The Rise of the English Novel

The dominant genre in world literature, the novel is actually a relatively young form of imaginative writing. Only about 250 years old in England—and embattled from the start—its rise to preeminence has been striking. After sparse beginnings in seventeenth-century England, novels grew exponentially in production by the eighteenth century and in the nineteenth century became the primary form of popular entertainment.

Elizabethan literature provides a starting point for identifying prototypes of the novel in England. Although not widespread, works of prose fiction were not uncommon during this period. Possibly the best known was Sir Philip Sidney's Arcadia, a romance published posthumously in 1590. The novel also owes a debt to Elizabethan drama, which was the leading form of popular entertainment in the age of Shakespeare. The first professional novelist—that is, the first person to earn a living from publishing novels—was probably the dramatist Aphra Behn. Her 1688 Oronooko, or The Royal Slave typified the early English novel: it features a sensationalistic plot that borrowed freely from continental literature, especially from the imported French romance. Concurrent with Behn's career was that of another important early English novelist: John Bunyan. This religious author's Pilgrim's Progress, first published in 1678, became one of the books found in nearly every English household.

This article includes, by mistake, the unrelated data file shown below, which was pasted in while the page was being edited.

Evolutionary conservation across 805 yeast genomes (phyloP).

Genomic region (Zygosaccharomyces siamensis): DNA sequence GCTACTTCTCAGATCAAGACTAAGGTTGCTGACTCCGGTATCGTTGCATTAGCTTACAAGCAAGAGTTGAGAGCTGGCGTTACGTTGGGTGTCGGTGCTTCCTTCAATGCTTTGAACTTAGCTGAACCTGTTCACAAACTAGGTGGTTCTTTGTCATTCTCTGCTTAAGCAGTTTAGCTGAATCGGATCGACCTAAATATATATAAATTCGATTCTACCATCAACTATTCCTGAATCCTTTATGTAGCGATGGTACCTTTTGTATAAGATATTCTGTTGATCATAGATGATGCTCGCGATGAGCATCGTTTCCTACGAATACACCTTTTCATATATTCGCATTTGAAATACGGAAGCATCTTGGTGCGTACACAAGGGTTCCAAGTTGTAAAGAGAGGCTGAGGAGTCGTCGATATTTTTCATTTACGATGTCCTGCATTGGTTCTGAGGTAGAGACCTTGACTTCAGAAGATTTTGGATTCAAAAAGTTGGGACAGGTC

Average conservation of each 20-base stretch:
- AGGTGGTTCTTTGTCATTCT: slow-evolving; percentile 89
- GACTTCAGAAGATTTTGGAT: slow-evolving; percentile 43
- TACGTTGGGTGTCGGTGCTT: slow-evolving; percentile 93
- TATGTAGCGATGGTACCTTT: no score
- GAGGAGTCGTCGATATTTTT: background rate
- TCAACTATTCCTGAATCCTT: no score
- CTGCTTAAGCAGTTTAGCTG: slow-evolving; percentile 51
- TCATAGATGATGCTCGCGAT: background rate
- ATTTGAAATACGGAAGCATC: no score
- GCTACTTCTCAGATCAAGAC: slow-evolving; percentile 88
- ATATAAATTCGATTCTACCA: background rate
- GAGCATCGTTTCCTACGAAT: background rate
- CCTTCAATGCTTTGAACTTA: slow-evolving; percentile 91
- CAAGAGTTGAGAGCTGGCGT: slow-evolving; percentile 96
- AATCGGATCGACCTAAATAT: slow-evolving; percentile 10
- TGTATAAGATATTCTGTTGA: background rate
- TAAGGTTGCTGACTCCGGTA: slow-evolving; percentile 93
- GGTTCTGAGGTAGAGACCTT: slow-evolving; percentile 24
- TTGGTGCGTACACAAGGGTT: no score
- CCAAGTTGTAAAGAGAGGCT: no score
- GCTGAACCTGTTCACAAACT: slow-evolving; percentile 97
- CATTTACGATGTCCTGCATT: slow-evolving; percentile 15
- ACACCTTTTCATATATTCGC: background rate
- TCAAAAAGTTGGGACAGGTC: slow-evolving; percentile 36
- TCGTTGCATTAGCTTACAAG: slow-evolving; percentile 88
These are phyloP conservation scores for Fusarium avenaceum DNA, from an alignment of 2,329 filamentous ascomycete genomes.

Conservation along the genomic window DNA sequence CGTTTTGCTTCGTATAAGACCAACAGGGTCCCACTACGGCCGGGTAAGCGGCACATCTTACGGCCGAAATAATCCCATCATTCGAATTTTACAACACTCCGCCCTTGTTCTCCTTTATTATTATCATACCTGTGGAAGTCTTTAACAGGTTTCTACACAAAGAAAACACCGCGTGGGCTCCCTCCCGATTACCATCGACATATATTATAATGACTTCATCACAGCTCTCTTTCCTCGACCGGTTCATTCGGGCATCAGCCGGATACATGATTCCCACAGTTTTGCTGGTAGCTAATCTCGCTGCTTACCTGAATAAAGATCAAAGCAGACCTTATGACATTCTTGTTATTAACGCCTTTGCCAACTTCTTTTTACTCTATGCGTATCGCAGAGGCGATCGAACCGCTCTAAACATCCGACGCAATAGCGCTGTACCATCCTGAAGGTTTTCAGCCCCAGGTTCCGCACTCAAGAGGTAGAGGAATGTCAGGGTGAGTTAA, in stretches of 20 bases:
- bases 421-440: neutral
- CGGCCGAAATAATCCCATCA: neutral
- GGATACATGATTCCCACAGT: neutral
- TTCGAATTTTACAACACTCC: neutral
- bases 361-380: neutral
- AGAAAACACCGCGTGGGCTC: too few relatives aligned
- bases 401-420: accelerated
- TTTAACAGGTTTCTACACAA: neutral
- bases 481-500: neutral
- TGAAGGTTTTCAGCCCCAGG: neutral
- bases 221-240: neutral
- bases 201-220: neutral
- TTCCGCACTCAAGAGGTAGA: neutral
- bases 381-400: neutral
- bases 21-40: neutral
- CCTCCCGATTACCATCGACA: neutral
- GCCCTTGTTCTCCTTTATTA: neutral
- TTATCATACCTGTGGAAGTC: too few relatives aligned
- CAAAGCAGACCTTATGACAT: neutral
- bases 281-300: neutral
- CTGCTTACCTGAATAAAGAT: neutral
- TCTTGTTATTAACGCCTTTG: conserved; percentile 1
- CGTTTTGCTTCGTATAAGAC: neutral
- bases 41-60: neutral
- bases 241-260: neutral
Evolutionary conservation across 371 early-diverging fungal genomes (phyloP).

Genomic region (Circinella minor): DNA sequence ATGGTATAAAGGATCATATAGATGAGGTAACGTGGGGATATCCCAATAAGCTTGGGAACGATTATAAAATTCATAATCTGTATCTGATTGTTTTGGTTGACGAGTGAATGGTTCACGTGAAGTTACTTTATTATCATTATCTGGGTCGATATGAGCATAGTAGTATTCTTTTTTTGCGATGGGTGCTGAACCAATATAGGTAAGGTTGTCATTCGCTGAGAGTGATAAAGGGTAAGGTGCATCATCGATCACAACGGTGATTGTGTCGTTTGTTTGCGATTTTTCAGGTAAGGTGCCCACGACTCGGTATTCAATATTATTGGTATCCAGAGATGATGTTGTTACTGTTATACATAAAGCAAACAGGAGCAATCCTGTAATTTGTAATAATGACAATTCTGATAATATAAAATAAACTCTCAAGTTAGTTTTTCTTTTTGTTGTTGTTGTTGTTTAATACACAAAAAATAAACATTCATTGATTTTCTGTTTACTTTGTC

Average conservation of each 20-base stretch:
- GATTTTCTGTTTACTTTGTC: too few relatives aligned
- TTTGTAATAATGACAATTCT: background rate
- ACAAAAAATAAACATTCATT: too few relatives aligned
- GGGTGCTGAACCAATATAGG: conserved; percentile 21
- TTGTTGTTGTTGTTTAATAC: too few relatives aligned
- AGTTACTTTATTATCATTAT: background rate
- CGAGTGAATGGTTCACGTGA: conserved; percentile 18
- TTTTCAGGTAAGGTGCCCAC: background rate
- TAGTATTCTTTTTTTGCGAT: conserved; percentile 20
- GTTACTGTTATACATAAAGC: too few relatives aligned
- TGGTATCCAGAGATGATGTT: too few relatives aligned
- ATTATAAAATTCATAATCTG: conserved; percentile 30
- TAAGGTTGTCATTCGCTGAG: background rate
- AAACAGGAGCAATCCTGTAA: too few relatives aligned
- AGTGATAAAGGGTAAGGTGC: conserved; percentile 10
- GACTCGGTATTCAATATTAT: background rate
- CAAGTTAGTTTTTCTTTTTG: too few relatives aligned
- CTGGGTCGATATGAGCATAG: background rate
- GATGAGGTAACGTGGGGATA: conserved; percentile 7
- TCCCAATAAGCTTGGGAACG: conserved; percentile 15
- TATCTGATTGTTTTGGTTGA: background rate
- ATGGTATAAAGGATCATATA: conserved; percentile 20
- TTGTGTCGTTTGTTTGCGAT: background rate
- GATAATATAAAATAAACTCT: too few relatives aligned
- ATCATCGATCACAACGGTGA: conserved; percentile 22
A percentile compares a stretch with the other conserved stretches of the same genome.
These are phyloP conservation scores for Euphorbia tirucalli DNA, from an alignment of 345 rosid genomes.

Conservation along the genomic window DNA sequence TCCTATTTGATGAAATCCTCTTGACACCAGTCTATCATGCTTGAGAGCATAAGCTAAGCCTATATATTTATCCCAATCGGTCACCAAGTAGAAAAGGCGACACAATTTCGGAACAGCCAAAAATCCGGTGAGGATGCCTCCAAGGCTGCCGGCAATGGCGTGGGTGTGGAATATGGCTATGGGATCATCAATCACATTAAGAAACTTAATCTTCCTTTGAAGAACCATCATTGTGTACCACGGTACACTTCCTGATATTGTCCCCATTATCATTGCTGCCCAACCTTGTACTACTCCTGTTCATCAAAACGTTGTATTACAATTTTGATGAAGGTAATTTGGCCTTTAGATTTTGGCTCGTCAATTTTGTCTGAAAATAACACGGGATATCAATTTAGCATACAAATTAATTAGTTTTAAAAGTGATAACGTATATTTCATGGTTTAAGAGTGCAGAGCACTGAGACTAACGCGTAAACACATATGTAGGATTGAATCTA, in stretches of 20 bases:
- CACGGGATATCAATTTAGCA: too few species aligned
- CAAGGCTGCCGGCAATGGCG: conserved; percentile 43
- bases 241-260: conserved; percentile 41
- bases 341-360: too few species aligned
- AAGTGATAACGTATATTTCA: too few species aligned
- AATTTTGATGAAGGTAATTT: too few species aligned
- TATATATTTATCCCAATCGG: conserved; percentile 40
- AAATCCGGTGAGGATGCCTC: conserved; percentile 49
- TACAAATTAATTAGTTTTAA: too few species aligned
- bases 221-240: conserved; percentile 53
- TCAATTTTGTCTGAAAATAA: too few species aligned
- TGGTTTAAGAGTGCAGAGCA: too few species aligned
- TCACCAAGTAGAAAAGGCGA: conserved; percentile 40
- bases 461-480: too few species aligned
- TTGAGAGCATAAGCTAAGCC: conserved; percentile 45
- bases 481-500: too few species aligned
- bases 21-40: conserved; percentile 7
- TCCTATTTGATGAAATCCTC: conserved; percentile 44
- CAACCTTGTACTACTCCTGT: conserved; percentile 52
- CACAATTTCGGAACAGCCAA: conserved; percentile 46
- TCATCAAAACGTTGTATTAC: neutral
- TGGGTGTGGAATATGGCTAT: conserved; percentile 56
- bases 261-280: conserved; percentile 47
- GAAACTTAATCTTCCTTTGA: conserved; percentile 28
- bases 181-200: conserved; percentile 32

In the second half of the seventeenthcentury, the novel genre developed many of the traits that characterize it in modern form. Rejecting the sensationalism of Behn and other early popular novelists, novelists built on the realism of Bunyan's work. Three of the foremost novelists of this era are Daniel Defoe, Henry Fielding, and Samuel Richardson. Defoe's name, more than that of any other English writer, is credited with the emergence of the "true" English novel by virtue of the 1719 publication of The Adventures of Robinson Crusoe. In the work of...